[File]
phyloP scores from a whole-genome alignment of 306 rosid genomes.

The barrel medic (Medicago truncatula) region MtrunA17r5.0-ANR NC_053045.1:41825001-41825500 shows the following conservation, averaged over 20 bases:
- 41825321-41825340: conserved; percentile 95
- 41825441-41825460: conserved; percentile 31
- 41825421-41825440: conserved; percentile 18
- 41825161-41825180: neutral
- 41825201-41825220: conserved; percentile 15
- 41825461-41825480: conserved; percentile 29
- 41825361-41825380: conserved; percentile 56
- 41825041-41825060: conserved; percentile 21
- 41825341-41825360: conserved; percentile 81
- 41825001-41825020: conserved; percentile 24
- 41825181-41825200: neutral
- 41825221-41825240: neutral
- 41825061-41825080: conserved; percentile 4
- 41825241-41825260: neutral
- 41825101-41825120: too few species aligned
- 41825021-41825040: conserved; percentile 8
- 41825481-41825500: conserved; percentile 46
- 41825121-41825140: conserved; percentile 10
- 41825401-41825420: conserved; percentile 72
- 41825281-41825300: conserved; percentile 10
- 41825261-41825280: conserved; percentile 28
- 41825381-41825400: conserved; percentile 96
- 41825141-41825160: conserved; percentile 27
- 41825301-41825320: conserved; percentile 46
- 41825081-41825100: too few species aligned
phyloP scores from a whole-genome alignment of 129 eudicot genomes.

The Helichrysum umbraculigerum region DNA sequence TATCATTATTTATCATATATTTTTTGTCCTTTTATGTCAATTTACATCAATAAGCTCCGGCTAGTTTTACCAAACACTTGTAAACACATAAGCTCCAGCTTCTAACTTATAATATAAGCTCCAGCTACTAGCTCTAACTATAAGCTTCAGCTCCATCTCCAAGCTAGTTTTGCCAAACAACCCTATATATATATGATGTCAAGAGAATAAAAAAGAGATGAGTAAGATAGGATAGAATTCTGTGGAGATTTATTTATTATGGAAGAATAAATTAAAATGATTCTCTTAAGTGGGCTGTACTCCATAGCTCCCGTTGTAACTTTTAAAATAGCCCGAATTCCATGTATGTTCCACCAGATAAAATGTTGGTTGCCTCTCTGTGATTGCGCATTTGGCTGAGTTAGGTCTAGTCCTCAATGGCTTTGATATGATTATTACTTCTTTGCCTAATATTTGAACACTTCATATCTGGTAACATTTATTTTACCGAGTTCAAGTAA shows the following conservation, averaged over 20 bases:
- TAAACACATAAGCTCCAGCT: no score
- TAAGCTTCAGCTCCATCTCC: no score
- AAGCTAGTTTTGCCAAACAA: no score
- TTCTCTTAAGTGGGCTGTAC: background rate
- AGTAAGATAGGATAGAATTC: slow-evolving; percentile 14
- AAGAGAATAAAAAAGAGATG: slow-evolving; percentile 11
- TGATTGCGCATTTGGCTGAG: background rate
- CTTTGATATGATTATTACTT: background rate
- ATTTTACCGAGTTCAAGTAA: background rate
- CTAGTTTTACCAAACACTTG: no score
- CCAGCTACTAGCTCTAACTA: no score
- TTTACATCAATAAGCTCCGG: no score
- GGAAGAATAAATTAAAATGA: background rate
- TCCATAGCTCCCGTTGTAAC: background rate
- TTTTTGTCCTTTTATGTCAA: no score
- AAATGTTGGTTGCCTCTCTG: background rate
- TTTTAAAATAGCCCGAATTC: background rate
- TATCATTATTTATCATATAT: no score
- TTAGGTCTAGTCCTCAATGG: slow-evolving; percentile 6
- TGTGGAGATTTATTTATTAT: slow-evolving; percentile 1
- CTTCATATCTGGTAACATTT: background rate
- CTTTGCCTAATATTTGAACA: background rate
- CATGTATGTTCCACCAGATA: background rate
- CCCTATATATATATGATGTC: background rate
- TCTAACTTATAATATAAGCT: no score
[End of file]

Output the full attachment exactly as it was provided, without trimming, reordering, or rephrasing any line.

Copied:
phyloP scores from a whole-genome alignment of 306 rosid genomes.

The barrel medic (Medicago truncatula) region MtrunA17r5.0-ANR NC_053045.1:41825001-41825500 shows the following conservation, averaged over 20 bases:
- 41825321-41825340: conserved; percentile 95
- 41825441-41825460: conserved; percentile 31
- 41825421-41825440: conserved; percentile 18
- 41825161-41825180: neutral
- 41825201-41825220: conserved; percentile 15
- 41825461-41825480: conserved; percentile 29
- 41825361-41825380: conserved; percentile 56
- 41825041-41825060: conserved; percentile 21
- 41825341-41825360: conserved; percentile 81
- 41825001-41825020: conserved; percentile 24
- 41825181-41825200: neutral
- 41825221-41825240: neutral
- 41825061-41825080: conserved; percentile 4
- 41825241-41825260: neutral
- 41825101-41825120: too few species aligned
- 41825021-41825040: conserved; percentile 8
- 41825481-41825500: conserved; percentile 46
- 41825121-41825140: conserved; percentile 10
- 41825401-41825420: conserved; percentile 72
- 41825281-41825300: conserved; percentile 10
- 41825261-41825280: conserved; percentile 28
- 41825381-41825400: conserved; percentile 96
- 41825141-41825160: conserved; percentile 27
- 41825301-41825320: conserved; percentile 46
- 41825081-41825100: too few species aligned
phyloP scores from a whole-genome alignment of 129 eudicot genomes.

The Helichrysum umbraculigerum region DNA sequence TATCATTATTTATCATATATTTTTTGTCCTTTTATGTCAATTTACATCAATAAGCTCCGGCTAGTTTTACCAAACACTTGTAAACACATAAGCTCCAGCTTCTAACTTATAATATAAGCTCCAGCTACTAGCTCTAACTATAAGCTTCAGCTCCATCTCCAAGCTAGTTTTGCCAAACAACCCTATATATATATGATGTCAAGAGAATAAAAAAGAGATGAGTAAGATAGGATAGAATTCTGTGGAGATTTATTTATTATGGAAGAATAAATTAAAATGATTCTCTTAAGTGGGCTGTACTCCATAGCTCCCGTTGTAACTTTTAAAATAGCCCGAATTCCATGTATGTTCCACCAGATAAAATGTTGGTTGCCTCTCTGTGATTGCGCATTTGGCTGAGTTAGGTCTAGTCCTCAATGGCTTTGATATGATTATTACTTCTTTGCCTAATATTTGAACACTTCATATCTGGTAACATTTATTTTACCGAGTTCAAGTAA shows the following conservation, averaged over 20 bases:
- TAAACACATAAGCTCCAGCT: no score
- TAAGCTTCAGCTCCATCTCC: no score
- AAGCTAGTTTTGCCAAACAA: no score
- TTCTCTTAAGTGGGCTGTAC: background rate
- AGTAAGATAGGATAGAATTC: slow-evolving; percentile 14
- AAGAGAATAAAAAAGAGATG: slow-evolving; percentile 11
- TGATTGCGCATTTGGCTGAG: background rate
- CTTTGATATGATTATTACTT: background rate
- ATTTTACCGAGTTCAAGTAA: background rate
- CTAGTTTTACCAAACACTTG: no score
- CCAGCTACTAGCTCTAACTA: no score
- TTTACATCAATAAGCTCCGG: no score
- GGAAGAATAAATTAAAATGA: background rate
- TCCATAGCTCCCGTTGTAAC: background rate
- TTTTTGTCCTTTTATGTCAA: no score
- AAATGTTGGTTGCCTCTCTG: background rate
- TTTTAAAATAGCCCGAATTC: background rate
- TATCATTATTTATCATATAT: no score
- TTAGGTCTAGTCCTCAATGG: slow-evolving; percentile 6
- TGTGGAGATTTATTTATTAT: slow-evolving; percentile 1
- CTTCATATCTGGTAACATTT: background rate
- CTTTGCCTAATATTTGAACA: background rate
- CATGTATGTTCCACCAGATA: background rate
- CCCTATATATATATGATGTC: background rate
- TCTAACTTATAATATAAGCT: no score